A household using 3,000 gallons would receive a bill for $79.20, including the garbage collection fee increase, the base fees and an increase in the sewer rate.

It is also possible that the water and sewer rates and the base fees will increase each year, to keep up with costs. A three-year projection shows the water rate at $5.61 per 1,000 gallons and the sewer rate at $8.76 per 1,000 gallons. The water base fee will climb to 5.36 while the sewer base fee will be $20.53 - provided it starts at $15 per month.

"If we don't get any growth, we're going to have increases every year, in regards to maintaining that debt service for the sewer," Graff commented.

The council does have some good news - it may be able to keep water rates stable with the repair of a leak on North First Street that is suspected of pouring 100,000 gallons of fresh water each day for years into the Kankakee River.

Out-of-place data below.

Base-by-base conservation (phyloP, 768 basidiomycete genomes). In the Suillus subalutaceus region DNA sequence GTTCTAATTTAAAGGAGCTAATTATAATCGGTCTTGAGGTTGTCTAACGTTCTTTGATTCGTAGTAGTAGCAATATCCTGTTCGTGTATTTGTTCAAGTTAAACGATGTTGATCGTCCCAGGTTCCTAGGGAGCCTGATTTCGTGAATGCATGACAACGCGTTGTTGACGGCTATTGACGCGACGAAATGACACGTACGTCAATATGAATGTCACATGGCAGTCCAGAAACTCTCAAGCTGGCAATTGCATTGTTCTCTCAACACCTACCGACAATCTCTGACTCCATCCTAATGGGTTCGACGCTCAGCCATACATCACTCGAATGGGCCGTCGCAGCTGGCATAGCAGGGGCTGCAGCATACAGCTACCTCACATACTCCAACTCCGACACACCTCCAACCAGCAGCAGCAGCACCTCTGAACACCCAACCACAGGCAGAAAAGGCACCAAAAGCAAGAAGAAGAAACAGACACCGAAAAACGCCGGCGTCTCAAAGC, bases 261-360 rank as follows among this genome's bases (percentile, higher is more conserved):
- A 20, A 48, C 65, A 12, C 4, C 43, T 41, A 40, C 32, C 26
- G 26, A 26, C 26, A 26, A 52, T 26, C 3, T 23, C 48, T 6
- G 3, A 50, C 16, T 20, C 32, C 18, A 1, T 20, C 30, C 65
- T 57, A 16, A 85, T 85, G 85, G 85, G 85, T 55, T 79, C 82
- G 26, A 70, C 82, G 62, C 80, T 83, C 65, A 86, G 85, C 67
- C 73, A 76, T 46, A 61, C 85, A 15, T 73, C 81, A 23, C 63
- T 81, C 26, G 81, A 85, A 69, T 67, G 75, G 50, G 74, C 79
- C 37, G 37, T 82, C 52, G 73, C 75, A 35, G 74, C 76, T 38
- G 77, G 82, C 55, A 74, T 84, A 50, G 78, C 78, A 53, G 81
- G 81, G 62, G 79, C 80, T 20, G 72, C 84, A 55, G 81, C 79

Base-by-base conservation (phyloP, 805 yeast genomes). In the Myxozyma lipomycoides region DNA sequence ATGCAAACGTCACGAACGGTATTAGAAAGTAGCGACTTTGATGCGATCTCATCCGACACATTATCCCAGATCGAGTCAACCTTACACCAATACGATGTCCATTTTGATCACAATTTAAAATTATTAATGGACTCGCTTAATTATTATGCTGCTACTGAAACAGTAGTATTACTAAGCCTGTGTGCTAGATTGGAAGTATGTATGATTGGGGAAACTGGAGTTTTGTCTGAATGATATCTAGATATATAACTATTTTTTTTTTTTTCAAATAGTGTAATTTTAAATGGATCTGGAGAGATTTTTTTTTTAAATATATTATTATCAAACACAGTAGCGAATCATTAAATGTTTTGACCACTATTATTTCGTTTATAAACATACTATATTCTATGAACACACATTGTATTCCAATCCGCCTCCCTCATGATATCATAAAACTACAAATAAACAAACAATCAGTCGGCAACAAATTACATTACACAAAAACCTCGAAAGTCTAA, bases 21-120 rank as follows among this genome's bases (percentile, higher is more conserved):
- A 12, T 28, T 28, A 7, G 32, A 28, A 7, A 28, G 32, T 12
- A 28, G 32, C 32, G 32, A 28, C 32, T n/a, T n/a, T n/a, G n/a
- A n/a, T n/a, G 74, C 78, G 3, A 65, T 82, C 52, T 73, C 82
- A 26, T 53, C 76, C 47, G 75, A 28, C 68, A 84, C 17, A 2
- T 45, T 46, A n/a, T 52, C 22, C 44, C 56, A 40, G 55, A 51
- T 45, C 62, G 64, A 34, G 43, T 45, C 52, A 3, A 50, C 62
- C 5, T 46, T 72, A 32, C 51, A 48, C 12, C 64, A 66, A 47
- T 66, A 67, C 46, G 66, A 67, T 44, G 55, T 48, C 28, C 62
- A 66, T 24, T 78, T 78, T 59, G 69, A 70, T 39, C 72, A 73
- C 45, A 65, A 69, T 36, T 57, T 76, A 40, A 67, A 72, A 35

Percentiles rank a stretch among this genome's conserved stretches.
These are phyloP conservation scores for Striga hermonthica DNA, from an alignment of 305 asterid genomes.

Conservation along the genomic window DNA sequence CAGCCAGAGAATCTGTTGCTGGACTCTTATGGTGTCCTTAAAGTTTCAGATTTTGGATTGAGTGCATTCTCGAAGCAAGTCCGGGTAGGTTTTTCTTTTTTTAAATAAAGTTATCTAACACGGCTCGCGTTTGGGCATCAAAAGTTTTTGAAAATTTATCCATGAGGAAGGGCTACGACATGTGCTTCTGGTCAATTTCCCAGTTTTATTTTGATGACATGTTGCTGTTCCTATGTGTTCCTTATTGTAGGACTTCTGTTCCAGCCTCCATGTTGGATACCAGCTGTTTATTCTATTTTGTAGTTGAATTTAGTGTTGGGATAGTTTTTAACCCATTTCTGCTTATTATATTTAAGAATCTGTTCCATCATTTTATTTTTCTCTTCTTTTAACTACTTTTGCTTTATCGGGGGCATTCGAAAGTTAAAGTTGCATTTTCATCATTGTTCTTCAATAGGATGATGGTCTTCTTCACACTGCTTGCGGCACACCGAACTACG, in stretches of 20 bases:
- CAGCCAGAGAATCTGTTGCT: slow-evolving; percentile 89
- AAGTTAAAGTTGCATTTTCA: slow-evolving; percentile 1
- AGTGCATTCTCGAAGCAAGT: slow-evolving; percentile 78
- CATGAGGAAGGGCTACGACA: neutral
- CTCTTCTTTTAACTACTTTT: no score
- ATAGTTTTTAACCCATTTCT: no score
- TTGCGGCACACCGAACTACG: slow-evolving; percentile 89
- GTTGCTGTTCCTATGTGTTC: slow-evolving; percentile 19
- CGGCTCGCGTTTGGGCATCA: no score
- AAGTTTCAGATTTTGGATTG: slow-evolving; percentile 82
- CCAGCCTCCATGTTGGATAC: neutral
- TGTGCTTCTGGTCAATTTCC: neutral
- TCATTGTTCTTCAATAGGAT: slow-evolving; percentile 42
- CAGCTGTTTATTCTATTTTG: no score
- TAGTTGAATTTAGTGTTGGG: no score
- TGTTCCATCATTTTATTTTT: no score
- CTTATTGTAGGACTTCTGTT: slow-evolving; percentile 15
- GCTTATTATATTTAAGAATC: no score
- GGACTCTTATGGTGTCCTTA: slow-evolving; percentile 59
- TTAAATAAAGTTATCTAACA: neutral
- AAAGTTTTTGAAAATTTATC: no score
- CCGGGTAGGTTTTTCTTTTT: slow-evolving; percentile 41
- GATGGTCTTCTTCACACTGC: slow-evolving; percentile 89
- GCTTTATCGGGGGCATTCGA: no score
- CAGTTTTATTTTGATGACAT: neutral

The council has not made any decision on what the future water and sewer rate and fees will be. The mayor and aldermen would first like the opportunity to explain to the public the challenges the systems face, and what those potential rates and fees may be.

The open house will be held at 6 p.m., in the council chambers at Wilmington City Hall, 1165 S. Water St. The rescheduled Jan. 1 meeting of the City Council will follow. The rate changes could be effective with the January meter reading.